Mental Health in the Headlines: Week of January 10, 2011
Mental Health in the Headlines is a weekly newsletter of Mental Health America, offering the latest developments at Mental Health America and summaries of news, views and research in the mental health field. Coverage of news items in this publication does not represent Mental Health America’s support for or opposition to the stories summarized or the views they express.
THE TRAGEDY IN ARIZONA
The tragedy in Arizona has focused greater attention on the issue of mental health and the system of mental health care.
Dr. David Shern, president and CEO of Mental Health America, addresses some of the lessons in a Health Affairs blog post.
Mental Health America issued a statement and provided resources on responding to the tragedy, which can be found here.
DID YOU KNOW?
Bright Light therapy used to treat Seasonal Affective Disorder may also be effective in reducing depression symptoms in older adults…more
Health Spending Slowed in 2009
Total health spending rose by 4 percent in 2009, the smallest percentage increase in 50 years. The reduced rate is due to the recession that left many jobless without insurance and forced others to defer medical care. However, health spending ate up a larger share of the gross domestic product—17.6 percent—as the overall economy shrank. Federal spending on Medicaid rose as more signed up for the program and spending increases through money included in the economic stimulus bill passed in 2009.
Survey: Many Youth with Mental Health Conditions Don’t Receive Care
A significant percentage of youth with severe mental disorders do not receive mental health care, according to a new survey. Published in the Journal of the American Academy of Child and Adolescent Psychiatry, the survey found about 36 percent of youth with any lifetime mental disorder received services. Only half of these youth who were severely impaired by their mental disorder received professional mental health treatment. The majority of the children who did receive services had fewer than six visits with a provider over their lifetime. (National Institute of Mental Health, 1/04/11)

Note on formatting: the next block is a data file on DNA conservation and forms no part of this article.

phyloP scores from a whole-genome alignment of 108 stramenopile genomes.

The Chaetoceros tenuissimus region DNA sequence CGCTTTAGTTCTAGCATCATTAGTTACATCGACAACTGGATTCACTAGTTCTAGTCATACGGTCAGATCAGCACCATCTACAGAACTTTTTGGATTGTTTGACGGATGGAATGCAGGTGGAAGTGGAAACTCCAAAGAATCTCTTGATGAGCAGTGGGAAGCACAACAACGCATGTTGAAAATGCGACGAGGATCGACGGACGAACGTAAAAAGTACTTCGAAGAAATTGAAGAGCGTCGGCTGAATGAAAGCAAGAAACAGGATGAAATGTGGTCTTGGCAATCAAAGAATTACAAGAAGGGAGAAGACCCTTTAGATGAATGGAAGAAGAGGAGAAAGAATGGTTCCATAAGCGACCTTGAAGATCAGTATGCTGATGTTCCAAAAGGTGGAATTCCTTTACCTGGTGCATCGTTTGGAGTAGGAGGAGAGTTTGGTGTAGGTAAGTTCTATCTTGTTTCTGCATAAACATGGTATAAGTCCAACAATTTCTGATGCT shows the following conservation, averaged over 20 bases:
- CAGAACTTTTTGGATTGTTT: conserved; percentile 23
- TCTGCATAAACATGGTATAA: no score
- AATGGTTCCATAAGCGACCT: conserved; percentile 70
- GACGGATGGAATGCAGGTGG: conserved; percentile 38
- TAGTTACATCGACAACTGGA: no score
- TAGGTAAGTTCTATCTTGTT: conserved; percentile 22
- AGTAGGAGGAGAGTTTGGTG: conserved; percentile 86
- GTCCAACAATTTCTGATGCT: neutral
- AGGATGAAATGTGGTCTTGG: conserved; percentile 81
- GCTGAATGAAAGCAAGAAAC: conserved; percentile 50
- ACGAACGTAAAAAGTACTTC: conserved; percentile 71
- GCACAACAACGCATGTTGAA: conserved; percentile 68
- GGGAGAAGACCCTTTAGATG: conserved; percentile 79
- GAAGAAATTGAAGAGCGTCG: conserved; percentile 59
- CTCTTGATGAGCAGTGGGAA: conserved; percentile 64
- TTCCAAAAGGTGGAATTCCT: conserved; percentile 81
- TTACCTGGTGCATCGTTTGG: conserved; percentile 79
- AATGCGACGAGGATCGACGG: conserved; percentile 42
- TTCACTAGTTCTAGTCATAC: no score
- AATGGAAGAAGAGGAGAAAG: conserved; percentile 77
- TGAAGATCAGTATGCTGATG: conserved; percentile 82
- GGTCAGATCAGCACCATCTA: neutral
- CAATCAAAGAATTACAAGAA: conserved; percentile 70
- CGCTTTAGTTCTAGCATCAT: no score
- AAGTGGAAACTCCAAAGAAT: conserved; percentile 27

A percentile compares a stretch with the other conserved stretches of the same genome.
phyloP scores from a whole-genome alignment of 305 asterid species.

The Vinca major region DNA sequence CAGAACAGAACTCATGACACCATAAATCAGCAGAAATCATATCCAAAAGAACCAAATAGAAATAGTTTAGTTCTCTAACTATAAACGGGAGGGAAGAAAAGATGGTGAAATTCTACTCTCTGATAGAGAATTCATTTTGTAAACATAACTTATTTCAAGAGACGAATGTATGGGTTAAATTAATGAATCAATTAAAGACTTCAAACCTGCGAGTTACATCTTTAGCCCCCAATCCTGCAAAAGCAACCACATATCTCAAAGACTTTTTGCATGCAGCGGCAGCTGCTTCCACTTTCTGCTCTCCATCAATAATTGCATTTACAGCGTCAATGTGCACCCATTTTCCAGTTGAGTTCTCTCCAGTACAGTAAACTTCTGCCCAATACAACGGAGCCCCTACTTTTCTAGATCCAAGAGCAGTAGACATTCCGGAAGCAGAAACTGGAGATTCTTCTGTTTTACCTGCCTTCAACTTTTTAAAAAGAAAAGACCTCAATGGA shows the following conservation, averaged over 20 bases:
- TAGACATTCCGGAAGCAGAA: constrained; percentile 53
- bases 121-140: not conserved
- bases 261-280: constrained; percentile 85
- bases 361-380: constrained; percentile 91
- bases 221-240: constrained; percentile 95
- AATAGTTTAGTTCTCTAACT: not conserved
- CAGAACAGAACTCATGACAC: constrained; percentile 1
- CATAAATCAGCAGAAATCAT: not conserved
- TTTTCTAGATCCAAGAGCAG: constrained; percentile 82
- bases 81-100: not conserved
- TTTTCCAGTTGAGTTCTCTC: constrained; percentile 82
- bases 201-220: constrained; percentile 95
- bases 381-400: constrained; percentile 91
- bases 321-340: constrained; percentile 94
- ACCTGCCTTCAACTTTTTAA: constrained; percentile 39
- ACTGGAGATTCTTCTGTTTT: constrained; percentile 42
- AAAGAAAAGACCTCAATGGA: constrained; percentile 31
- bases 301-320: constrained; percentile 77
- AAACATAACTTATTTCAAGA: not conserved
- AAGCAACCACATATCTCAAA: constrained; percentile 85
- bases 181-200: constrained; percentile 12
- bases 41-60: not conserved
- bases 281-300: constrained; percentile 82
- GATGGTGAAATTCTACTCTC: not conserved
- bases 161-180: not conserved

Illinois Insurer Drops Prior Approvals for Mental Health Services
An Illinois insurer has dropped a plan that required health plan members to gain prior approval to access outpatient mental health services. Blue Cross and Blue Shield of Illinois had instituted the policy for its PPO plans, which are the most popular option that the company sells. Health professionals and the Illinois insurance director had fought the plan, which they said violated the federal mental health parity law. (Chicago Tribune, 1/05/11)
Many 9/11 Survivors Suffered from PTSD
Many survivors of the 9/11 World Trade attacks suffered from Post-Traumatic Stress Disorder years later. The survey of over 3200 evacuees of the Twin Towers found that nearly all suffered at least one PTSD symptom. Fifteen percent had PTSD two or three years after the attacks. The likelihood of PTSD rose among those who evacuated later, were on high floor, or worked for a company that lost employees in the disaster. (HealthDay News, 1/07/11)
Gene Variant May Contribute to Depression
Researchers have identified a gene variant that influences the risk of developing depression. An analysis of 54 studies found that a gene called 5-HTTLPR accounts for between five and seven percent of a person's chances of becoming clinical depressed. The authors of the study, which is published in the Archives of General Psychiatry, say the gene has a relatively small impact on chances of developing depression. But they hope the analysis will help with the discovery of other gene variants that influence depression. (ABC News, 1/04/11)